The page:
Stockholm (HedgeNordic) – As the first employee on the investment side at Lansdowne Partners, one of London’s largest and longest-established equity hedge funds, Mikael Petersson (pictured) was trained and nurtured by Steven Heinz in late 1990s and early 2000s. Fast forward twenty years, Petersson is now applying a Lansdowne-inherited investment approach to manage Coeli Absolute European Equity, a long/short equity fund like few others.
Petersson describes the fund he manages as a “European-focused equity long/short fund managing a concentrated portfolio with a focus on pure stock picking.” There are many equity-focused long/short funds in the Nordics, but few of them have Europe as their hunting ground.
Swedish Version of Lansdowne-Approach?
The Malmö-based portfolio manager primarily uses a Lansdowne-inherited approach to manage Coeli Absolute European Equity, but his own experience in investing has helped him fine-tune the investment approach. Describing the investment approach, Petersson says “I am looking to invest in misunderstood companies with significant value creation potential that are managed by people focused on creating value.”
“I am looking to invest in misunderstood companies with significant value creation potential that are managed by people focused on creating value.”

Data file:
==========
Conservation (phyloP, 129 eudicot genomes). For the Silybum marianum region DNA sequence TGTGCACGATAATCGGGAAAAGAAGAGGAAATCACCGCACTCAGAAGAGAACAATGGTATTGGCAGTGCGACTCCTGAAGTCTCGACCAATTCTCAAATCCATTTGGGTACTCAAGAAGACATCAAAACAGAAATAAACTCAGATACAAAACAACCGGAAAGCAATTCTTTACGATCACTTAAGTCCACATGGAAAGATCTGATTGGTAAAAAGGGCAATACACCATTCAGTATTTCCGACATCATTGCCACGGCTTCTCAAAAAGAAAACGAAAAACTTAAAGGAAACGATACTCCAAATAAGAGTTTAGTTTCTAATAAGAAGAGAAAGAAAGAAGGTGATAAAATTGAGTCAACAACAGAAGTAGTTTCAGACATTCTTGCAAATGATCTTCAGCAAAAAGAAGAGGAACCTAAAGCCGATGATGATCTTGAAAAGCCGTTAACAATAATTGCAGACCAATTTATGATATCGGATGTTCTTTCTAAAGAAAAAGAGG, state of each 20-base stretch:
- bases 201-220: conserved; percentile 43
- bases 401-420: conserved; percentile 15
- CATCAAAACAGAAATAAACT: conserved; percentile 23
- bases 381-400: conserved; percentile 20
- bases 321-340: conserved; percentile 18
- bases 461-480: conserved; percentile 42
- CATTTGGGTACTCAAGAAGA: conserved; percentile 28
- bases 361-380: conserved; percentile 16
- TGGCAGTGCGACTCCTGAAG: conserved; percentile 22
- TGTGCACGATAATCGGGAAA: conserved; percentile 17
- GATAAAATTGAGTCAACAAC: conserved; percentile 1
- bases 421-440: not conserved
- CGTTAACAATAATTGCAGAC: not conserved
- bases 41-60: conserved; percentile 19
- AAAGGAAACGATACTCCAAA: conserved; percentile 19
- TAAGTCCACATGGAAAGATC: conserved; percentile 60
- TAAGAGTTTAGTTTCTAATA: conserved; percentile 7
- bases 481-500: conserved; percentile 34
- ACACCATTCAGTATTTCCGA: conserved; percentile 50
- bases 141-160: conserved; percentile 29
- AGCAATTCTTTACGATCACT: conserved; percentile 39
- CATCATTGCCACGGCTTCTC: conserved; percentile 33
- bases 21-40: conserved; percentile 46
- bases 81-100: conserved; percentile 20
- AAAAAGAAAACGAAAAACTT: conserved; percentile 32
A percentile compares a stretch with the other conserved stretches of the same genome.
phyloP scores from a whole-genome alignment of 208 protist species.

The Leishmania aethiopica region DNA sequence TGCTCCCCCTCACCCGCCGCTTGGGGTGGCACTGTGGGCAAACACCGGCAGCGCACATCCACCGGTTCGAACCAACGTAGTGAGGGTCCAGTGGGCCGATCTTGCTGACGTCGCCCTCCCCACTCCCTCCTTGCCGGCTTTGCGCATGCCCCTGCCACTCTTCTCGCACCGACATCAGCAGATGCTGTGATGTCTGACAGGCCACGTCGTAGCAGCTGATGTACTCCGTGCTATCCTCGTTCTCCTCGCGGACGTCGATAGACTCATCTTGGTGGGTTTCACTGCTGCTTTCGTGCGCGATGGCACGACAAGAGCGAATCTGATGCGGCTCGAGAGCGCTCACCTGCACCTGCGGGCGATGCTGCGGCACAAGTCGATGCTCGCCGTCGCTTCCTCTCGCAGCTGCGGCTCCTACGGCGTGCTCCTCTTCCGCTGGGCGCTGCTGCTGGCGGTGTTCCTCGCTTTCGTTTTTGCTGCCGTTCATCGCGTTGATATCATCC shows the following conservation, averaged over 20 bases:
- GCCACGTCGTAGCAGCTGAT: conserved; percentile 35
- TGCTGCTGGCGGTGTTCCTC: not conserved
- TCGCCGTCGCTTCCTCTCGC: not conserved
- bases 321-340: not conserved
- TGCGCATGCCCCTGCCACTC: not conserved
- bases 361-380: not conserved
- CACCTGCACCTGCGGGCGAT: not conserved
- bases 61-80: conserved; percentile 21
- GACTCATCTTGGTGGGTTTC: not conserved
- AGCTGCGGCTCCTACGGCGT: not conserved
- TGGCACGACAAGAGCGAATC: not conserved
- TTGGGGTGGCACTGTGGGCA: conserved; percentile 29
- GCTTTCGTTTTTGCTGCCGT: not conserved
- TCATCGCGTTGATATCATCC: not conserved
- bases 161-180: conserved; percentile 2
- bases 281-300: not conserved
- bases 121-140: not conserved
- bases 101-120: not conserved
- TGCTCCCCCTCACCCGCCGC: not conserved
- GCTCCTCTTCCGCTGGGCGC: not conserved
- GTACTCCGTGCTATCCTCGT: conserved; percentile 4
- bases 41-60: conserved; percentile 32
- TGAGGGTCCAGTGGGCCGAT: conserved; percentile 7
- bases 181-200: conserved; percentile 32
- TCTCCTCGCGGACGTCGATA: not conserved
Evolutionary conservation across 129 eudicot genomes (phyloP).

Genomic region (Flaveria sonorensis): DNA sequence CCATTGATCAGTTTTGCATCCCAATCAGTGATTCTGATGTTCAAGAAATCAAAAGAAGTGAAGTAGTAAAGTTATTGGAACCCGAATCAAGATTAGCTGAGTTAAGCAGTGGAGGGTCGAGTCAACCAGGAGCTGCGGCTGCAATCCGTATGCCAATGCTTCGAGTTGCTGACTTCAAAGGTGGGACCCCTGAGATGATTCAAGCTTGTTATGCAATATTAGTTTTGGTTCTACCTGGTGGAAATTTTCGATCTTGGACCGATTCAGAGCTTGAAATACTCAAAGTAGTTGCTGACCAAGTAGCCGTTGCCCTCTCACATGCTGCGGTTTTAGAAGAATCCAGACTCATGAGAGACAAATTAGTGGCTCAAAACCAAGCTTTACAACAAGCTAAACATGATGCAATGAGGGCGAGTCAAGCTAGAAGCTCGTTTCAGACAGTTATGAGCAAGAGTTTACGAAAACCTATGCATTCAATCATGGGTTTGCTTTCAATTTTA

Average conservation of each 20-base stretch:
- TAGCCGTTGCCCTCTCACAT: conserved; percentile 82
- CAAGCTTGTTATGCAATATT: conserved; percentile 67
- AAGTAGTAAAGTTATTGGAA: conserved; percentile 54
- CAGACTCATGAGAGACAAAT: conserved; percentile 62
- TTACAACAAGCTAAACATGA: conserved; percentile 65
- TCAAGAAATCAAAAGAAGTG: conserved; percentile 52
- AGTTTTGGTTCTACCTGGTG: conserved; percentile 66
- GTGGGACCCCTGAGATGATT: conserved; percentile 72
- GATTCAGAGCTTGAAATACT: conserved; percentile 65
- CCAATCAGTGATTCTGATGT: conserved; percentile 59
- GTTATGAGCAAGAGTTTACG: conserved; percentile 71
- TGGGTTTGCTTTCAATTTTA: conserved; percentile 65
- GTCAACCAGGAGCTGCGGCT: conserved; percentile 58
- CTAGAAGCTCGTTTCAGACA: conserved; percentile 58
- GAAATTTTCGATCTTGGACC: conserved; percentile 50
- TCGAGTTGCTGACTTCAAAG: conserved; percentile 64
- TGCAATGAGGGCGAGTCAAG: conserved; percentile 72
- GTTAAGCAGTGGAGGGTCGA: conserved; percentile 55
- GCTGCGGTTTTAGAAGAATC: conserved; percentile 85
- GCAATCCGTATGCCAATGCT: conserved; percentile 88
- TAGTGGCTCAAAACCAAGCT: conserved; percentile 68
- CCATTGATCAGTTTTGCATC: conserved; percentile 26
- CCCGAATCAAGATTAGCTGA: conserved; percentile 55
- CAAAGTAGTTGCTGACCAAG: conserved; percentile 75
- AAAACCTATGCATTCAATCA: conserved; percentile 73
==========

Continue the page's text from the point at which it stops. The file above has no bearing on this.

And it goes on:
What all his holdings have in common is a management team focused on value creation. “If the management is not switched on, I just walk away.” The reason behind this is straightforward. The skill with which corporate managers allocate capital, mostly the internally-generated free cash flows, has a massive impact on the value of a business.
As Petersson explains, the total free cash flow a business generates has four main uses: dividends, share buybacks, reducing debt levels, and fuelling growth (either organic or acquired). And only capable management knows how to allocate that free cash flow in a way that generates the most value for shareholders. “If you do not have the right people managing a company, sooner or later you will wake up in disappointment. This is what 20 years of experience taught me,” argues Petersson.